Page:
Why We Owe Our Success to Our Support Crew

“Now the seats are all empty
Let the roadies take the stage, pack it up and tear it down
They’re the first to come and last to leave” — Jackson Browne

We don’t need to be a famous artist to make the crowd roar. Regardless if you are a writer, an entrepreneur, a successful leader or a curious mind like me, we all know how it feels to take center stage. We are good at what we do. That’s why I like to take the time to celebrate after every show. To acknowledge those “champs” who set everything up. Let’s celebrate the roadies, always working backstage, so that we can perform like a rock star.

Our Lives Are Full of Roadies

“For today’s roadies, sex, drugs, and rock ’n’ roll are out; efficiency, tech skills, and professionalism are in, as musicians take to the road more often” — Wall Street Journal

I remember all the great things that happened to me during 2016. My most successful piece here at Medium, I moved to a new house, I facilitated many change leadership workshops, I started writing a book, I experimented a lot at my job with new ways of working, I advised many cool startups, won new clients, I finally launched my food recipe blog. I can go on and on. Do your own list.

As I go through my list, I can’t help thinking of everyone that contributed to those achievements. I remember especially those who worked behind the scene. Our professional lives are full of roadies and they are not just support. It’s their efficiency, skills and professionalism that can turn our show into a whole success or failure.

To succeed, I cannot just rely on my talent, I need to be surrounded by awesome people. Life is a team sport. Like show business, it requires a diverse pool of skills and talent. Good leaders hire great leaders. Some tasks might look more trivial than others but, as they say, the devil is in the details. If I don’t want to keep the crowd waiting, I ought to have someone testing the sound beforehand.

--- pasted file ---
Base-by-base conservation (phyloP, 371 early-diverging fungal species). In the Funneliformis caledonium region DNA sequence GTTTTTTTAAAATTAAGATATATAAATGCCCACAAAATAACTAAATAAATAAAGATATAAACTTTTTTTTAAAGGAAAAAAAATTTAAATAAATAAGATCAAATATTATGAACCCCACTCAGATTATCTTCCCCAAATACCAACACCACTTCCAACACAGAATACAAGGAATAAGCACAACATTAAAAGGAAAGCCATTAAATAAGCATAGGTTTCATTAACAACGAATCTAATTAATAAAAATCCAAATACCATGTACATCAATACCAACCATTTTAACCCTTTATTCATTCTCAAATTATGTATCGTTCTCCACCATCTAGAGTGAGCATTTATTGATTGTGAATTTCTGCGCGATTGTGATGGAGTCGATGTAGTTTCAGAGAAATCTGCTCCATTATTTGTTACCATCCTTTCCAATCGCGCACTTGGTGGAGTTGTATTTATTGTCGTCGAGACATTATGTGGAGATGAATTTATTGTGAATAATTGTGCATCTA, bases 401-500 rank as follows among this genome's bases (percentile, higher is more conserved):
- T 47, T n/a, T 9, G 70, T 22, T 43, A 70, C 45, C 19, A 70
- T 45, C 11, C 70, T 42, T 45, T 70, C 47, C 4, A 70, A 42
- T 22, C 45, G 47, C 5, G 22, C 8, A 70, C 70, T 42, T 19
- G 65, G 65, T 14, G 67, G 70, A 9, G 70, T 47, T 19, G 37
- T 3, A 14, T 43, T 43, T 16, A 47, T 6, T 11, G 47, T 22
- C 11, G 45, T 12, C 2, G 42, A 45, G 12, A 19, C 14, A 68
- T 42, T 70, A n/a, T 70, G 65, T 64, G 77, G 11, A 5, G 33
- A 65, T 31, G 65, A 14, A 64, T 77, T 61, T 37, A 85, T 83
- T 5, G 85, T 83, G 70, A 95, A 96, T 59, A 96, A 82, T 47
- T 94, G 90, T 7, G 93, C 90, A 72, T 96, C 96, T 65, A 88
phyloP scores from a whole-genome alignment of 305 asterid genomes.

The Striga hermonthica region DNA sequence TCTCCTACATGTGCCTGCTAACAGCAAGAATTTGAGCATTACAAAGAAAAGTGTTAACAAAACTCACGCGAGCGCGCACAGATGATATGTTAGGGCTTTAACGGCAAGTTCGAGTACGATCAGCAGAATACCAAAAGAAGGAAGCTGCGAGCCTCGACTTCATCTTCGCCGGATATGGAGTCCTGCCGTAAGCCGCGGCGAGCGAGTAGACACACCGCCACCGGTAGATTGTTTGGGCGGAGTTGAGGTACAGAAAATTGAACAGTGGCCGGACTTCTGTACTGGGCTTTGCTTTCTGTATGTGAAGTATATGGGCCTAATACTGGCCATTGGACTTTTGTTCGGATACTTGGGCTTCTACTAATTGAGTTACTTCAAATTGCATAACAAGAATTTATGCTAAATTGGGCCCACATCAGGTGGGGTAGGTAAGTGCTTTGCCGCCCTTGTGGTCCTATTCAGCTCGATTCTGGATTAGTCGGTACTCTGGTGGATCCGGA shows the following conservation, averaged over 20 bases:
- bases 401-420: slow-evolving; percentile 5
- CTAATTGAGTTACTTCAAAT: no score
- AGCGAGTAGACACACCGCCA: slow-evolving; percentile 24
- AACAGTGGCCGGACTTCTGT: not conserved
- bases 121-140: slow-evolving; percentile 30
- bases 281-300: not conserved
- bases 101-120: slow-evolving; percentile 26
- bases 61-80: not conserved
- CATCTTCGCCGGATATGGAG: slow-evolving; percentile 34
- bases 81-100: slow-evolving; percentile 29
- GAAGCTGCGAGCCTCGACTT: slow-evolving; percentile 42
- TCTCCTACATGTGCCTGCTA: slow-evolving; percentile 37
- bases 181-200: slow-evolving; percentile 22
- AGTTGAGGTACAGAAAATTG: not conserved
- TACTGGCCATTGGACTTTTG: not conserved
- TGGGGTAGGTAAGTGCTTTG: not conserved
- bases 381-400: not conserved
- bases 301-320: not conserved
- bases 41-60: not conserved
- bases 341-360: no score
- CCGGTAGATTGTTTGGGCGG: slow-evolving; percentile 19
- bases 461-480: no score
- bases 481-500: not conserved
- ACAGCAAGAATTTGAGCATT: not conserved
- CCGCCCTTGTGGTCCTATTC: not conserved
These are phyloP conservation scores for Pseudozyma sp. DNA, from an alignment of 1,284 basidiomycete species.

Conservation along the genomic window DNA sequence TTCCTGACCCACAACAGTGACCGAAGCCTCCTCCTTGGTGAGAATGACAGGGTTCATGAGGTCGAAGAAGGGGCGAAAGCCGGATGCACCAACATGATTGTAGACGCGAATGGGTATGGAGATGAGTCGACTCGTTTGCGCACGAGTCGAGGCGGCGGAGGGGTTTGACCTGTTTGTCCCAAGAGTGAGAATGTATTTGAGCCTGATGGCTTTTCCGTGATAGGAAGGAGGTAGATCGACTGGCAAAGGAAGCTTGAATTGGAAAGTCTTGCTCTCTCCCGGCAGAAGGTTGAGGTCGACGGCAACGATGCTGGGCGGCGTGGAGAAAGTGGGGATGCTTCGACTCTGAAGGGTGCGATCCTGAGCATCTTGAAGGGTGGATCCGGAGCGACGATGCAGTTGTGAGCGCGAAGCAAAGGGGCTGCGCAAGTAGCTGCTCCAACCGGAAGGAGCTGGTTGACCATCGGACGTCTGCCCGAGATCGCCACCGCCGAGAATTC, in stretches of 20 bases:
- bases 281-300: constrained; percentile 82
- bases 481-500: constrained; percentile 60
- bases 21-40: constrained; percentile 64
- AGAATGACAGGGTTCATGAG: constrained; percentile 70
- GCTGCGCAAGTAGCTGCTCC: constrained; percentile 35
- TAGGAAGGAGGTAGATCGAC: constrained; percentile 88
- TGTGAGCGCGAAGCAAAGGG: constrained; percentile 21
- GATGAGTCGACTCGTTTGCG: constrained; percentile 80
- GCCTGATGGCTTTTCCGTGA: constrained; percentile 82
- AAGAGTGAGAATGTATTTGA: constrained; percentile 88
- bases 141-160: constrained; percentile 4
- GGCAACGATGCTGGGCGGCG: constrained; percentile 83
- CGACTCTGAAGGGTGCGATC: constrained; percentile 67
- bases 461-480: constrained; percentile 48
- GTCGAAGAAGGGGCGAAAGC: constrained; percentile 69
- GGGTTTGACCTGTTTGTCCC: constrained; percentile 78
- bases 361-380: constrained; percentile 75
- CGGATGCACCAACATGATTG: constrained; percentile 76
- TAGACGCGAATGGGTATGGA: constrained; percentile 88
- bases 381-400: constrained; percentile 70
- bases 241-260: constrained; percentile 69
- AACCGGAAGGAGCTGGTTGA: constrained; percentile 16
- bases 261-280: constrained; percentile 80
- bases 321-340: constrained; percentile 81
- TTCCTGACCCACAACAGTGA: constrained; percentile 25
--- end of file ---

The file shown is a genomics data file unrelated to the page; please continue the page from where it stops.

The media loves to promote the heroic side of successful people. I purposefully avoid being fooled by this mirage. Unlike The Beatles, the secret behind The Rolling Stones’ longtime success is that they behaved more like a team than a band. They always put their mutual passion for music over ego. I always keep this lesson in mind. No matter how successful we are in what we do, be generous and humble.

Never forget to be a team player, value the importance of the roadies in your life. It’s easier to jump on the stage and play when someone we trust tuned our guitar.

I wouldn’t be where I am, I wouldn’t make it to the next level if it weren’t for the awesome team that works with me.

Celebrate Those Who Set Up Our Stage

“The Bands make it rock, but the Roadies make it roll.”

As we reflect on this year’s achievements, let’s not forget to thank all those who work hard behind the scenes to make us rock on the stage. Here are some simple ways to help them succeed too.

Acknowledge them: Yes, a thank you note always works. But we can do better. Send them a gift. Or, better indeed, share the gift of feedback. Take time to thank them in person. Acknowledge them in front of the crowd. There’s nothing more generous that to put our fifteen minutes of fame aside to acknowledge our roadies in public.

Prepare them to be a rock star: Some people choose to be a roadie as a career. But don’t assume that everyone is the same. Other might wish for their chance to perform too. Let’s coach them. Share our best advice. Use our connections or influence to give them a chance. Don’t treat them like a roadie, treat them like a potential rock star.

Give them the stage: The first opportunity to play live can be game-changer. Some people behave too selfishly when they are successful. They worked hard to build a following and don’t want to share the stage out of fear. Please, don’t stand in front of people’s dreams, share the microphone.

Never undermine the backstage: We didn’t get where we are on our own. Our future successes will also depend on all the people that surround us. Act accordingly. Never underestimate the importance of your entourage. When things go well, make them part of the celebration. When things don’t go well, don’t blame it on them. A chain is only as strong as its weakest link. Make the roadies count.

Let’s go and celebrate our “roadies” now.

Personal Thanks to The Roadies of My 2016 Tour

Moira, my wife. She has always been present at every live performance throughout my career. From packing up a house to move to a new city to pursue my professional dreams to finding that weird ingredient for me to cook another experimental meal or being at my side before, during and after each show. Especially the ones that went wrong.

Julie Ptasinski who, on top of superbly running our agency’s operations, has generously been editing my Medium pieces.

My readers and followers in Medium who inspire me to show up regularly with new thoughts.

My entire family and friends, no matter the geographic distance, who always keep the flame alive.

My entire team who constantly challenges me.

My mentors, clients and colleagues who trust me to help them stretch beyond their zone of comfort.

The list is so long that it’ll take a whole post… Happy 2017!

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